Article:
In the ledger of evils perpetrated by humans, Operation Reinhard holds a special place. Over the course of 21 months starting in March 1942, Nazi forces and their collaborators rounded up 1.7 million Jews from 393 Polish towns and ghettos and dispatched them in tightly packed rail cars to three camps in German-occupied Poland — Sobibor, Treblinka and Belzec.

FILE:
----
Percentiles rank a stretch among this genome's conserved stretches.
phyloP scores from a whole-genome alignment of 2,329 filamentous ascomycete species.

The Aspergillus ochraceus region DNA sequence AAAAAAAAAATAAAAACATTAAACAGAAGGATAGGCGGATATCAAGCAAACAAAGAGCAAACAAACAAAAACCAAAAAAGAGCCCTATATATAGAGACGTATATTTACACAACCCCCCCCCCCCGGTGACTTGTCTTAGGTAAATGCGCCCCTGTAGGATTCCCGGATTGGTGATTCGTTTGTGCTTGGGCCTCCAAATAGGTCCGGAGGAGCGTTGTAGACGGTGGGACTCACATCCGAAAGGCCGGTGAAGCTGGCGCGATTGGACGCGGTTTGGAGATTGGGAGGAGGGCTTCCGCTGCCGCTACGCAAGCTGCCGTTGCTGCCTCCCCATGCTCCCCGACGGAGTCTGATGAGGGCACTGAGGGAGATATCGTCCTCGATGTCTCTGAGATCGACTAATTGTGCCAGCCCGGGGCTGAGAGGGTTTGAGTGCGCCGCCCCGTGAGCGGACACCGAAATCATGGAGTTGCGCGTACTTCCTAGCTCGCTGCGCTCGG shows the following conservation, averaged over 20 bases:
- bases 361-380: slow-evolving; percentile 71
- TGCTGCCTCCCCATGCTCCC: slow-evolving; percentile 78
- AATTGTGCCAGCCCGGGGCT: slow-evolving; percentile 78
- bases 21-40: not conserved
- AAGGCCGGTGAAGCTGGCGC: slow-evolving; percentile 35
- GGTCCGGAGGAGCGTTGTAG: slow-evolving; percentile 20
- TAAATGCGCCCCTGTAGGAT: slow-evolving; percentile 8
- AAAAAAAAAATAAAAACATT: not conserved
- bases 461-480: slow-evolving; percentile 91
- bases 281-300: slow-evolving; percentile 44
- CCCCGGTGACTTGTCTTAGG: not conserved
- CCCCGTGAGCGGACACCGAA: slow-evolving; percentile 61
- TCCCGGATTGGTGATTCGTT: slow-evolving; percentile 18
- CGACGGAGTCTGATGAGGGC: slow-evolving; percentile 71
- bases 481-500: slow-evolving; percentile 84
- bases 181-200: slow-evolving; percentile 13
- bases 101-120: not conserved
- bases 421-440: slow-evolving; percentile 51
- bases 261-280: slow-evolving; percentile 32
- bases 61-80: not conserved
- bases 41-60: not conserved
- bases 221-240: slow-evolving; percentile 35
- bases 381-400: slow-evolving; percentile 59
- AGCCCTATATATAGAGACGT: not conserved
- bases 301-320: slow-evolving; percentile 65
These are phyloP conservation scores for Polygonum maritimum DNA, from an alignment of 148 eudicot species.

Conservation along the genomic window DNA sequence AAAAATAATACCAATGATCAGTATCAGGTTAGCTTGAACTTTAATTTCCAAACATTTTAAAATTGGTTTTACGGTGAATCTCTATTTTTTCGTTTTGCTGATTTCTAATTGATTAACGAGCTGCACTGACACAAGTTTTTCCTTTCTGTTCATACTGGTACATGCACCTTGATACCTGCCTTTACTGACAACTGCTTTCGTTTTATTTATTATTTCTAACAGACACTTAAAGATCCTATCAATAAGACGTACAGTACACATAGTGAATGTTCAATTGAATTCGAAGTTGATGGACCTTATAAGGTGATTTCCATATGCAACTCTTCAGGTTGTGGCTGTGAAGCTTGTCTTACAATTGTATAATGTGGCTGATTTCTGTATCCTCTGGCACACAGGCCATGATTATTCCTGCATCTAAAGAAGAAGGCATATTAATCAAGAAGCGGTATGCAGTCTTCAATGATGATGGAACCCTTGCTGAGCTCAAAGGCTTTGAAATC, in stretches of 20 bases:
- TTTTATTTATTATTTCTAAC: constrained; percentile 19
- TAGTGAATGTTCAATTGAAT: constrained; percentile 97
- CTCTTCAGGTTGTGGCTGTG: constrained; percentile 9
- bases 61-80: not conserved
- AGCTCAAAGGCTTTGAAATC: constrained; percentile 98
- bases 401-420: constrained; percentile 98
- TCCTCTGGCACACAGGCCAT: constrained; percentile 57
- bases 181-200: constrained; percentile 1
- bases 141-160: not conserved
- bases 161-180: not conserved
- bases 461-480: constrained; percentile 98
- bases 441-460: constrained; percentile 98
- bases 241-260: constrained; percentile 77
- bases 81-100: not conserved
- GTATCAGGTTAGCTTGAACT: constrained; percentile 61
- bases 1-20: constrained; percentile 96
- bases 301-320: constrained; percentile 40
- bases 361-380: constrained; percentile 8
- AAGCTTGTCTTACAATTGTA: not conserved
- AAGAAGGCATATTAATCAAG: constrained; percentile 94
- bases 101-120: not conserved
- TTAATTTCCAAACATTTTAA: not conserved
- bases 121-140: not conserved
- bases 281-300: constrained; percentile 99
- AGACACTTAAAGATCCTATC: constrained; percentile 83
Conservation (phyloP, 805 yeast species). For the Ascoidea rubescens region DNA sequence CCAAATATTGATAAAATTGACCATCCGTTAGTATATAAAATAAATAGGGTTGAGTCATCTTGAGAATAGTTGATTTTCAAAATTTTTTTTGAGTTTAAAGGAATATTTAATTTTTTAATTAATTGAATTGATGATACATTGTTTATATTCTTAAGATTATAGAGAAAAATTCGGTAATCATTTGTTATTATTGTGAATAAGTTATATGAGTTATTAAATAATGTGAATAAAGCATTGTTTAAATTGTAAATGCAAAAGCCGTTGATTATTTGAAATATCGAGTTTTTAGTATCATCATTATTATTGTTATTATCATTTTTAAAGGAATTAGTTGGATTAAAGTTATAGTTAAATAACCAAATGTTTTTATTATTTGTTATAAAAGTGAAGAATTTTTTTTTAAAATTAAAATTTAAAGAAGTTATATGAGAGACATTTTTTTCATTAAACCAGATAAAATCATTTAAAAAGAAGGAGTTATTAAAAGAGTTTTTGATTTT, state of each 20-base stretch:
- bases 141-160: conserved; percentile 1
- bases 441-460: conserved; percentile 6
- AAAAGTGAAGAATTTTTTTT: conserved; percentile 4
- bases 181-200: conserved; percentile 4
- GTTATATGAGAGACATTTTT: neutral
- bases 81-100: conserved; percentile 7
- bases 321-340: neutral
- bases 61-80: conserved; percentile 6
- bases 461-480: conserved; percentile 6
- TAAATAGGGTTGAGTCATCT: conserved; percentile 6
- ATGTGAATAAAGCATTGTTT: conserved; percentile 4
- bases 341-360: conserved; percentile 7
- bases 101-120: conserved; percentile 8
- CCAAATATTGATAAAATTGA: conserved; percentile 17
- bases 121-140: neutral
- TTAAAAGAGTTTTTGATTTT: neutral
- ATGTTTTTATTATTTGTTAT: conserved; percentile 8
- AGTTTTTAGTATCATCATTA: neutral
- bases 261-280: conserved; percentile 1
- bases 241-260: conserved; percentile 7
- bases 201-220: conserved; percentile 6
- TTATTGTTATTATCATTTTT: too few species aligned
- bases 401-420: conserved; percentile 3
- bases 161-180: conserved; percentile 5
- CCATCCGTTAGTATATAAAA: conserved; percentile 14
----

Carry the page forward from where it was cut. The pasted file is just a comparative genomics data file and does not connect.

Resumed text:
At these three killing centers, members of Poland’s once-thriving Jewish community were murdered with such efficiency and ruthlessness that, of roughly 1.5 million Jews who passed through their gates, a mere 102 would survive to bear witness. By November 1943, when Operation Reinhard ended, essentially no Polish Jews were left for the Germans to kill.
In a bid to capture the scope and intensity of genocidal killing sprees, a Tel Aviv University researcher has dissected Operation Reinhard and found its dark heart.